Facing Protests in Ciudad Juárez, Calderón Says U.S. Must Reduce Consumption to Stem Mexico’s Drug War Violence
March 17, 2010 By Staff
Today in Latin America
Top Story — Mexican President Felipe Calderón visited the border city of Ciudad Juárez on Tuesday, where he was greeted by hundreds of protesters, according to The BBC. The protesters criticized Calderón for sending the military to clamp down on drug violence, saying that his hardline policies had only worsened the problem.
Calderón’s failure to bring violence under control in Juárez despite deploying 10,000 soldiers there prompted him to call on the U.S. to reduce drug consumption and illegal gun trafficking. Secretary of State Hilary Clinton acknowledged last year that Americans’ “insatiable demand for illegal drugs fuels the drug trade,” but U.S. anti-drug policy toward Mexico remains centered on military assistance provided through the Merida Initiative.
Ciudad Juárez, Mexico’s most violent city, suffered more than 2,600 murders last year. The Mexican federal government recently released figures estimating that the murder rate had dropped 40 percent, but the numbers invited skepticism from citizens of Juárez.
“The numbers we have just seen, frankly, do not correspond to the citizens’ perception,” said Arturo Valenzuela, a representative from the city’s security committee, at the meeting with Calderón.
Calderón’s previously planned visit comes after three people, including two Americans, with ties to the U.S. Consulate were shot to death in Ciudad Juárez. The murders prompted questions about whether Mexico’s allegedly responsible drug gangs have begun to target the U.S. government.
The FBI, which is participating in the Mexican investigation into the killings, has said that it has yet to find evidence indicating that the victims were targeted because of their affiliation with the Consulate.
Just published at the Latin America News Dispatch
Headlines from the Western Hemisphere
- Texas Governor Rick Perry said the state heightened its border patrols due to the escalating violence in northern Mexico.
- Mexico’s gross domestic product is expected to grow 4 percent in 2010, according to the International Monetary Fund.
- Cuba’s “Ladies in White” staged a protest against the imprisonment of 75 political dissidents in 2003.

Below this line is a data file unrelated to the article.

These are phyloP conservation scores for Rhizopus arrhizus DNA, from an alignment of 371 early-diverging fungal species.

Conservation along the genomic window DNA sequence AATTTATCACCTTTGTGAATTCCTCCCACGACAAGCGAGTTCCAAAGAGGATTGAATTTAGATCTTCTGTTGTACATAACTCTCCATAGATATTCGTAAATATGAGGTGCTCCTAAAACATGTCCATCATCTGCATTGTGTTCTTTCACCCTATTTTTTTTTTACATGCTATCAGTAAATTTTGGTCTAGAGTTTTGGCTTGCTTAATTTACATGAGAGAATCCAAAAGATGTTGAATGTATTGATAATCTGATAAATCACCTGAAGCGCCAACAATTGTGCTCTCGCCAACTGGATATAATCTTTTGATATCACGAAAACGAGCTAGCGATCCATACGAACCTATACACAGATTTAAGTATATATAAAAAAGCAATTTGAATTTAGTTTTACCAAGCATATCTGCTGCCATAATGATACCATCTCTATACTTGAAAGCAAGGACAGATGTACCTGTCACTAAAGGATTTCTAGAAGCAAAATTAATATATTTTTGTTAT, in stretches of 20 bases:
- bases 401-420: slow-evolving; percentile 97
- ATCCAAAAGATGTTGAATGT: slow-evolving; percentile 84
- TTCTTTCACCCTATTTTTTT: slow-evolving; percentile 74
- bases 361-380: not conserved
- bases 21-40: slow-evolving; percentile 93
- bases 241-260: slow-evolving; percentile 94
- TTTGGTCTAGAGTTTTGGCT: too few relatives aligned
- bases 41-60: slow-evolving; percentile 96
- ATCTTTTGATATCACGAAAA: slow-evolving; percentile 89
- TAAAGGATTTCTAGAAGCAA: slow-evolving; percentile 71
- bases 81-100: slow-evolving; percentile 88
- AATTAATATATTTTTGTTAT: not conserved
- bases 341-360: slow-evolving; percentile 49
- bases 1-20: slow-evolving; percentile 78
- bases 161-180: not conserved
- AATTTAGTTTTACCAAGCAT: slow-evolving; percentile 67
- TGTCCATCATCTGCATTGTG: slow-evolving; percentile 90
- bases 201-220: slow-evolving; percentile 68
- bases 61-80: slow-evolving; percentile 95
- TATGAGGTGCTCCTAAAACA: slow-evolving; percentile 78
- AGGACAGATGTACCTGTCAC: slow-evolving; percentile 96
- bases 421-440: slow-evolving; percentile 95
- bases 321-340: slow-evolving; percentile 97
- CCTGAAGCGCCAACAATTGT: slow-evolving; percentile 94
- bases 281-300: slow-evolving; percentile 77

- The Haitian government will need $11.5 billion to rebuild after the Jan. 12 earthquake, according to the U.N. assessor for natural disaster relief Alejandro Zapata. He recommended that two-thirds of that money should be used to alleviate social inequality.
- The Inter-American Development Bank decided to resume work in Honduras after suspending operations following the June 2009 coup.
- Costa Rican President-elect Laura Chinchilla said Monday that curbing drug trafficking will be one of her administration’s top priorities.
- Panamanian President Ricardo Martinelli signed a tax bill into law that will reduce the budget deficit and boost revenue
- Venezuelan President Hugo Chávez says he once met secretly with Raúl Reyes, the second-in-command of the leftist Colombian guerrilla group FARC. Reyes was killed when the Colombian military attacked the Ecuadorian border in 2008.
- The News Chief of Televisa de Zulia, Carlos Roca, was kidnapped in Maracaibo, Venezuela on Monday.
- A United States District Court granted Chevron’s motion to dismiss Ecuador’s request to put a stay on the company’s arbitration against the country.
- Peru might fine the Orient Express Hotels, operators of the Machu Picchu tourist train, up to $10 million for abusive practices.
- Bolivian officials fired a prison director after he let former dictator Gen. Luis García Meza turn prison cells into a luxury apartment.
- The Catholic Church in Brazil has been engulfed in a sex scandal, with three priests accused of abusing boys and young men in the northeastern state of Alagoas. The controversy began after television station SBT aired a video depicting 82 year-old Monsignor Luiz Barbosa having sex with a young man who worked for Barbosa as an alter boy.
- Paraguayan Congressman Pedro González of the Authentic Radical Liberal Party said he was attacked by gunmen over the weekend, but was not hurt.
- Brazil’s Electrobrás and Uruguay’s UTE signed an agreement to construct an energy network on the Brazilian side of the countries’ border.
- Chilean President Sebastián Piñera said he will use money from the country’s rainy day copper fund to pay the $30 billion in damages from last month’s earthquake.
Image: World Economic Forum @ Flickr.